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Home  >  Articles  >  Gilbert, Greg

Can We Do That?

By Andy Stanley and Ed Young
A Review By Greg Gilbert

Stanley, Andy and Ed Young, Can We Do That?  (Howard, 2002)

In the summer of 1998, I decided to do an experiment.  I was in north Texas preaching a series of “revival meetings,” as I had been taught to call them, with a team of two other college students.  We had Saturdays off, which we usually burned up by going to the nearest shopping center to look around and spend the meager but sufficient stipend we received every week.  It occurred to me that in north Texas, the Christian bookstore industry was booming.  In every town, there was at least one Baptist Bookstore or Family Christian Bookstore.  So I decided to check and see what kinds of books these stores were keeping in stock.  When I found a new bookstore, I would go in and ask the person at the desk if they had anything by, oh, Jonathan Edwards.  In 9 out of the 10 bookstores I “tested,” the answer was no; they didn’t have anything on the shelves by Edwards.  (Incidentally, only one of those had anything by Martin Luther or John Calvin, either.)  In one store, I asked the lady at the desk if she had anything there by the good Mr. Edwards, and she looked at me, obviously puzzled.  “I don’t think so,” she answered.  “What station does he preach on?”  After I stuttered around for a moment trying to give an edifying answer to that one, she ended the conversation (and my hopes) by saying, “No, no, we don’t have anything by him. . . .  But we do have some Benny Hinn over here!”

                Now what am I saying in all this?  What I’m saying is that someone has taught the Christians of America that it’s okay not to think.  Someone has convinced them that if you’re going to be spiritually matured by a book, it better look good on your living room table.  Whether or not there’s any careful biblical thought there is beside the point.  So long as it has a ribbon tied around it, and is about three inches by three inches square (a “gift-book”), you’re in safe water.  I saw the other day that someone has published a new biography of Jabez.  A biography.  Of Jabez.  For crying out loud, we have one verse in the entire Bible about the guy!  He doesn’t deserve a biography.  But that’s what sells, isn’t it?  So who gets blamed for that kind of thing?  The author?  Certainly in part, but what’s more frightening to me is that this author knew that he could make all kinds of money and a name for himself (and perhaps even a $6000-a-head Western Caribbean “Life of Jabez” cruise someday) because that’s what Christians are buying!  Who has convinced suburban evangelical Christianity that Luther and Calvin and Edwards and Spurgeon and Bunyan are too hard for them?  I saw in another bookstore once a list of books divided into “Beginners’ Reading,” “Intermediate Reading,” and “Advanced Reading.”  You want to know what was on the “Advanced Reading” list?  Rick Warren and Philip Yancey.  And I guess Edwards would have been in the “Completely-Out-of-Your-League-Don’t-Even-Touch-It Reading” list.  Just to add another layer to this story, the sections on the church aren’t much better.  The next time you’re in a popular Christian bookstore, take a look at the “church” section.  More than likely, it will be chock full of books by mega-church pastors telling the world “how we did it.”  Sure, they’ll all have flashy covers and really creative typesetting, but very few of them will even approach a careful and thoughtful biblical discussion of what the church is supposed to be.  Instead, the pages will be filled with “creative ideas to turn your church around!”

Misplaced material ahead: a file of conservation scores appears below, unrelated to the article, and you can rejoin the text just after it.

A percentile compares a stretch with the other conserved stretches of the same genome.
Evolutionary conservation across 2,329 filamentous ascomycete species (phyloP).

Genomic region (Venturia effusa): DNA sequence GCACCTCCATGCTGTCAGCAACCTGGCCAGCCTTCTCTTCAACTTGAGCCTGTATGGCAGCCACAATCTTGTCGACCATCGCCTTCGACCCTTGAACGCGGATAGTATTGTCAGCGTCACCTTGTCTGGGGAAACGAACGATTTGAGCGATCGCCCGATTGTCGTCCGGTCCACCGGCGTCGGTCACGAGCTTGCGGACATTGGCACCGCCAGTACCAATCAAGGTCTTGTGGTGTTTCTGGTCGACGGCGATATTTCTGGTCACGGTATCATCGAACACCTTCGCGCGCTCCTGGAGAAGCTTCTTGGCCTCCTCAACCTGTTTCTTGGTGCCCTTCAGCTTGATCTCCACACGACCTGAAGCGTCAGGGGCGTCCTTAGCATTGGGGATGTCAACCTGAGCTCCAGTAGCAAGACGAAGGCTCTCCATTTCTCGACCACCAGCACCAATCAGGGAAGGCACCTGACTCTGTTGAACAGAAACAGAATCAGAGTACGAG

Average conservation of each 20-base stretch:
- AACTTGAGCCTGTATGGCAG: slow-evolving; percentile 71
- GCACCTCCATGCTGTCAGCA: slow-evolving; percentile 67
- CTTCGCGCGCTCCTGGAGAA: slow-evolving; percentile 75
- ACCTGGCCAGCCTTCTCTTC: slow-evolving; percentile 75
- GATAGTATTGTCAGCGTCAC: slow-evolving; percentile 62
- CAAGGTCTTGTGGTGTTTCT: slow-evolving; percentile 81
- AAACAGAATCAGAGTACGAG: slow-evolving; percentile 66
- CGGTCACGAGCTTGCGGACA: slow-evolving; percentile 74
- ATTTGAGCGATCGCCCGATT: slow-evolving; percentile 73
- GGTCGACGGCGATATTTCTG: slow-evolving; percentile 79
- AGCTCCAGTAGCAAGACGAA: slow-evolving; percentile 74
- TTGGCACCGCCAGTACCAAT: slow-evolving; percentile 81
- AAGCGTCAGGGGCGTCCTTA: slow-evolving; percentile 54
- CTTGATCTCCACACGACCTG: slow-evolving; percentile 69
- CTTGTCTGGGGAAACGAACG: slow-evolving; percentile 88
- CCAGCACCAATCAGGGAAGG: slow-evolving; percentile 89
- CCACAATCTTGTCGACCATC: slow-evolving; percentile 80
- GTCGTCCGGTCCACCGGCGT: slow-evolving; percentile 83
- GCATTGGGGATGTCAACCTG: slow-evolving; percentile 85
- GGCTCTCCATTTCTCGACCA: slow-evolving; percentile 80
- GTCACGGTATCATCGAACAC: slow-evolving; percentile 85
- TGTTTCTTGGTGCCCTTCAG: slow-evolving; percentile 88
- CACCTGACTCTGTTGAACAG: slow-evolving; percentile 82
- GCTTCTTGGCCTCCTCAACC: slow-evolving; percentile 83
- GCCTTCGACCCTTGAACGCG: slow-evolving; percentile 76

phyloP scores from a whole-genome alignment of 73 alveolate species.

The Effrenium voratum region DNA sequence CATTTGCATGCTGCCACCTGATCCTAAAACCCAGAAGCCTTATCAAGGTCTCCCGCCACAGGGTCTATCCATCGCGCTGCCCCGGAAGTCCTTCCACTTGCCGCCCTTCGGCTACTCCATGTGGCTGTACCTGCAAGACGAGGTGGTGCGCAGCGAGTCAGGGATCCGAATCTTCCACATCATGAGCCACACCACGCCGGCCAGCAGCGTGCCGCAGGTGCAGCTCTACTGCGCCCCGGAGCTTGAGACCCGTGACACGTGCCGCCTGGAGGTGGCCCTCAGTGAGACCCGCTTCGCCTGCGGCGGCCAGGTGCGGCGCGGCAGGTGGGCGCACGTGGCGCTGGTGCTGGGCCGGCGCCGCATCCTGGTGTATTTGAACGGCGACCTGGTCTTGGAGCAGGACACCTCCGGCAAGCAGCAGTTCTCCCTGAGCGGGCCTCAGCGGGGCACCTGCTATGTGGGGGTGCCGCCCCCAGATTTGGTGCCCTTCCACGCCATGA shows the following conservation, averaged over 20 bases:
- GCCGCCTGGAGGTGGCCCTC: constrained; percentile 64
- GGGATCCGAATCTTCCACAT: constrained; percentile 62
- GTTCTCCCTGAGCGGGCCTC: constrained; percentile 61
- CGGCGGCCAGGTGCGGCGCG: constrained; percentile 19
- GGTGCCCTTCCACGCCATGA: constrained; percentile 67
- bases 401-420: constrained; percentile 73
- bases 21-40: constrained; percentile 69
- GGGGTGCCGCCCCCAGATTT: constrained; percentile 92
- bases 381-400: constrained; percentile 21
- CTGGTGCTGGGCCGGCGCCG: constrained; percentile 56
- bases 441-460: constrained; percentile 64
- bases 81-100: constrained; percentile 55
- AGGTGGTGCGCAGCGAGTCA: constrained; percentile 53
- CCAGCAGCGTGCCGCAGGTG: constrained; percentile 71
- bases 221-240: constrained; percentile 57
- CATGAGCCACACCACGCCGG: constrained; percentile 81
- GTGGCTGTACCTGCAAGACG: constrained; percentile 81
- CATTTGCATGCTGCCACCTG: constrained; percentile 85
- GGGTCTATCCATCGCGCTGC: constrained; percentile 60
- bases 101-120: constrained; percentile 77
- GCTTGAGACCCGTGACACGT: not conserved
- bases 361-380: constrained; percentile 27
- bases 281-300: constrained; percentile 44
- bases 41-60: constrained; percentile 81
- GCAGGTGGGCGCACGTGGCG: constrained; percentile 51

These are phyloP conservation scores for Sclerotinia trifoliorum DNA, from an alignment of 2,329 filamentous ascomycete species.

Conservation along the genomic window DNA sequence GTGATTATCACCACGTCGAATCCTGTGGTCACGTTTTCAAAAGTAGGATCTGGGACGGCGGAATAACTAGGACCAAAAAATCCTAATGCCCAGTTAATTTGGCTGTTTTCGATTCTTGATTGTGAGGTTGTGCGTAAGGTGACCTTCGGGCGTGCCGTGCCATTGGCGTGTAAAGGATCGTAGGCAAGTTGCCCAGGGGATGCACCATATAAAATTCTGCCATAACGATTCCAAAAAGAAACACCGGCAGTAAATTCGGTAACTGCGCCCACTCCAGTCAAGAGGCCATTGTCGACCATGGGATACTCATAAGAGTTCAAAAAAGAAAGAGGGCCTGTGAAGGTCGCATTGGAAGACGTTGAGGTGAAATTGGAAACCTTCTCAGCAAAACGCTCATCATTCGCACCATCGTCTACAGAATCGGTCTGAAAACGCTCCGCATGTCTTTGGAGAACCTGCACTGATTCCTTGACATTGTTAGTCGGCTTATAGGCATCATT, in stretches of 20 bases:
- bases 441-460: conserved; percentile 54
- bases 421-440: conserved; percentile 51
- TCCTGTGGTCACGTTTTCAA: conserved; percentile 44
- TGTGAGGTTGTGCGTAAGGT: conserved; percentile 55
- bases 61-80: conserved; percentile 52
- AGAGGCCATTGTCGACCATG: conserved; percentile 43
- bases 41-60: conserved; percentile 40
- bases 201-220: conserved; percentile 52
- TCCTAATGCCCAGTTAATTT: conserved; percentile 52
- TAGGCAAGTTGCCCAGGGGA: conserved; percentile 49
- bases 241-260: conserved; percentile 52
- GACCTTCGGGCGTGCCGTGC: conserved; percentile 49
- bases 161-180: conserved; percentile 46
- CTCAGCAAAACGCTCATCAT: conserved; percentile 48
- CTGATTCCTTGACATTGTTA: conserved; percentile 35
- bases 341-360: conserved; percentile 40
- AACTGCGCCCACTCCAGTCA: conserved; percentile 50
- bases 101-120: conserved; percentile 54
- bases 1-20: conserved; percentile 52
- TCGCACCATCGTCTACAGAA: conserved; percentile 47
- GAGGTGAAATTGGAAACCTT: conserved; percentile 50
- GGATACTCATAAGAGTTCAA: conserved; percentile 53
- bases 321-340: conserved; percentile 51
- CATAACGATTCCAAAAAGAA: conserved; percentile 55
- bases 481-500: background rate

I am not against pastors sharing ideas with one another about how to make churches better, but I miss profoundly the kind of careful, biblically faithful writing about the church that our forefathers were doing a hundred years ago.  (If you want to see that kind of thought, by the way, take a look at Polity: Biblical Arguments for How to Conduct Church Life, edited by Mark Dever, [CCR, 2001])  I do think there are some advantages that pastors can gain from reminding one another to keep the coffee hot, but where is the modern Christian book that spends page after page after page teaching from the pages of the Bible what a church is supposed to do, much less what the church is supposed to be?  They are few and scattered far and wide among a really big pile of how-to-do-church manuals.